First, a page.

Living By Faith Not By Sight
In Hebrews 11:1 we find the definition of faith: “Now faith is the substance of things hoped for, the evidence of things not seen.” The NIV translation says, “Now faith is being sure of what we hope for and certain of what we do not see.”
What does Scripture say that faith is? First, it says that faith is the substance. It is being sure of whatever it is that we hope for. Faith is so real it is called substance. Substance is the material of which something is made, the building blocks of it. Your faith is the substance, the building blocks of God’s promises! The Greek word used for this particular word substance is hupostasis. Hupostasis means “that which stands under,” the basis of something or that which supports the thing.
To understand further, we can look at the other ways the word substance, or hupostasis, is used in the Bible. In Hebrews 1:3 NASB it says, “He [Jesus] is the radiance of His glory and the exact representation of His nature.” The Greek word used here for nature is the same word substance or hupostasis. In other words, this verse is saying that God, who is eternal and invisible, became visible—became of substance—in Jesus Christ. Jesus is the exact representation of the Invisible, Almighty God. The substance—Jesus—is the real God in human form. Just like Jesus is the substance of God who is invisible, faith is the substance of those things that we hope for that are invisible.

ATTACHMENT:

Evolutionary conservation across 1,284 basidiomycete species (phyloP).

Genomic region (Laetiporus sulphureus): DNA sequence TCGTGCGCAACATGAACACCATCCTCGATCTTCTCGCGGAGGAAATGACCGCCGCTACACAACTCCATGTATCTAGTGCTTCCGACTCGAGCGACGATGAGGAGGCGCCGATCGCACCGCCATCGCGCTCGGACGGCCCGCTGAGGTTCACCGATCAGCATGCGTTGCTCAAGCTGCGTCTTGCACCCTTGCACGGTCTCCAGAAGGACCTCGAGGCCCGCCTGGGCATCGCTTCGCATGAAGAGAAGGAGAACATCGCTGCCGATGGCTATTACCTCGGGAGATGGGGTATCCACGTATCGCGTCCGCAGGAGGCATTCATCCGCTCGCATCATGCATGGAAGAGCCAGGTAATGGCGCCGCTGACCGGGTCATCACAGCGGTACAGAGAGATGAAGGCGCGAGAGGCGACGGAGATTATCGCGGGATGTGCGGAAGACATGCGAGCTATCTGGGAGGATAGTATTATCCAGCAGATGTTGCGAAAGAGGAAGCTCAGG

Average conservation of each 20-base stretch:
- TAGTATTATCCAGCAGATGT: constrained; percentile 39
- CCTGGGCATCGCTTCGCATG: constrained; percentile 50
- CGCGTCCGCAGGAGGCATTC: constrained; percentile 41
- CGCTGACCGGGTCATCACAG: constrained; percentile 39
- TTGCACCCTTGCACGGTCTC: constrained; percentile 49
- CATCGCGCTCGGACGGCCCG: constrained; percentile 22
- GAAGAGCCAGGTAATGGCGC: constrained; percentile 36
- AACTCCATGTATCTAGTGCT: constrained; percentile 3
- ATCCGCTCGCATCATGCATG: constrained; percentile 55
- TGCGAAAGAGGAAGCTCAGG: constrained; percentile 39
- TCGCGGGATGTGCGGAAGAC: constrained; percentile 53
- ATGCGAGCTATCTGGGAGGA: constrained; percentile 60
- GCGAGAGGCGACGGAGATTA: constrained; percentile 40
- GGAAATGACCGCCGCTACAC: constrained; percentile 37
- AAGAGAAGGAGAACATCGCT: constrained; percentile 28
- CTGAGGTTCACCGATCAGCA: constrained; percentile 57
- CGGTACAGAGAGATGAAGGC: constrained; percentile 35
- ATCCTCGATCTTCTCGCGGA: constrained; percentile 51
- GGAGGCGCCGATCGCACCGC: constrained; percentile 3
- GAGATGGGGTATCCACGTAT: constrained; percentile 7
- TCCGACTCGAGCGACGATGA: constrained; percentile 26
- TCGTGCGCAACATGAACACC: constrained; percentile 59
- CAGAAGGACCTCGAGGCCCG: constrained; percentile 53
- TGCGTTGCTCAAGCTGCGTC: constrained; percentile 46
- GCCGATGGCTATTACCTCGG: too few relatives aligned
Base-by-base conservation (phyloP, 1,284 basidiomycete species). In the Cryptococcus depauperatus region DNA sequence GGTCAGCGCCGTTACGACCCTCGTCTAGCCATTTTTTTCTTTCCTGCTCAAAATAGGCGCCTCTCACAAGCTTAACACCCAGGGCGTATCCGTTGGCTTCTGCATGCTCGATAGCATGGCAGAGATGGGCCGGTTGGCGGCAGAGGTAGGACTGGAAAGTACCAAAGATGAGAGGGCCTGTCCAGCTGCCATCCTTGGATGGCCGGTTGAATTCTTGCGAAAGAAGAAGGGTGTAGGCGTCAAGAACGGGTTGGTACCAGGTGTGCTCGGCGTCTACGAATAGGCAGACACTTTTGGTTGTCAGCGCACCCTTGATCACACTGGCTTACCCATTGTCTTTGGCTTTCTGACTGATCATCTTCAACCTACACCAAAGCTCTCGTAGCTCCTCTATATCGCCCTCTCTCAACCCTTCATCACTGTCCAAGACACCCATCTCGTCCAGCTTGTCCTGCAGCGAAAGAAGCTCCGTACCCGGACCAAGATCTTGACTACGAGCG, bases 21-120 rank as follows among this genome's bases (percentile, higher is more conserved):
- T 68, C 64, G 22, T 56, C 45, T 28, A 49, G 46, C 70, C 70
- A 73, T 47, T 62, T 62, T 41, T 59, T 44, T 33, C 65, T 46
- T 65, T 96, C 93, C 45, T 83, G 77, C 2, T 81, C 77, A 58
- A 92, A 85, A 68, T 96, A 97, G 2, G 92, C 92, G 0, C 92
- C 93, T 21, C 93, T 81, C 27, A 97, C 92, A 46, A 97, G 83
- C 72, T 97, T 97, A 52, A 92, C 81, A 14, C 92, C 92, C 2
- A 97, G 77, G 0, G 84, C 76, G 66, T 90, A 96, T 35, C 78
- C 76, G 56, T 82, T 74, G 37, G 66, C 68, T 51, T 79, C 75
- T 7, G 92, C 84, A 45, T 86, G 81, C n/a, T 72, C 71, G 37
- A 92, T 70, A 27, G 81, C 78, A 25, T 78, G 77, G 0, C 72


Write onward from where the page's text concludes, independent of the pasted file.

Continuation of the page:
From the second part of Hebrews 11:1, we see that faith is the “evidence of things not seen.” In a courtroom, the judge and jury expect to see some type of evidence proving that whatever a person is charged with is indeed true. The evidence presented determines the outcome of the case. Your faith is also the evidence, determining the outcome of what you are believing for.
Faith directly relates to the invisible, to things that we cannot see with our eyes or handle with our senses. When I was learning about faith years ago, this was the place where the Lord first opened my eyes—that my five senses, no matter how hard I try, will not be able to explain faith or put it into practice and use. Faith is not dealing with what I can see with my eyes or touch with my hands. For example, consider the verse in Acts 16:31, “Believe on the Lord Jesus Christ, and you will be saved.” I don’t know how to figure this out. How in the world, with my natural senses, can I just believe and be saved? It is totally outside of my logic and my senses, something I cannot comprehend with my mind. Our senses only relate to this visible world. But faith takes us beyond the visible to the invisible, to the underlying reality by which the whole universe was formed, which is by the Word of God. Hebrews 11:3 says, “By faith we understand that the worlds were framed by the word of God, so that the things which are seen were not made of things which are visible.”
God and His Word
Faith deals exclusively with believing God and His Word. It is with this foundation that biblical faith is distinguished from all else. We may say, “Oh, I believe in that politician. I believe in this make of car. I believe in this medicine because it worked for me.” This kind of belief is based on our past experience, what we have seen with our eyes or understood with our minds. Unlike this type of belief, the faith that brings about the promises of God is powerful only because of whom the faith is placed in.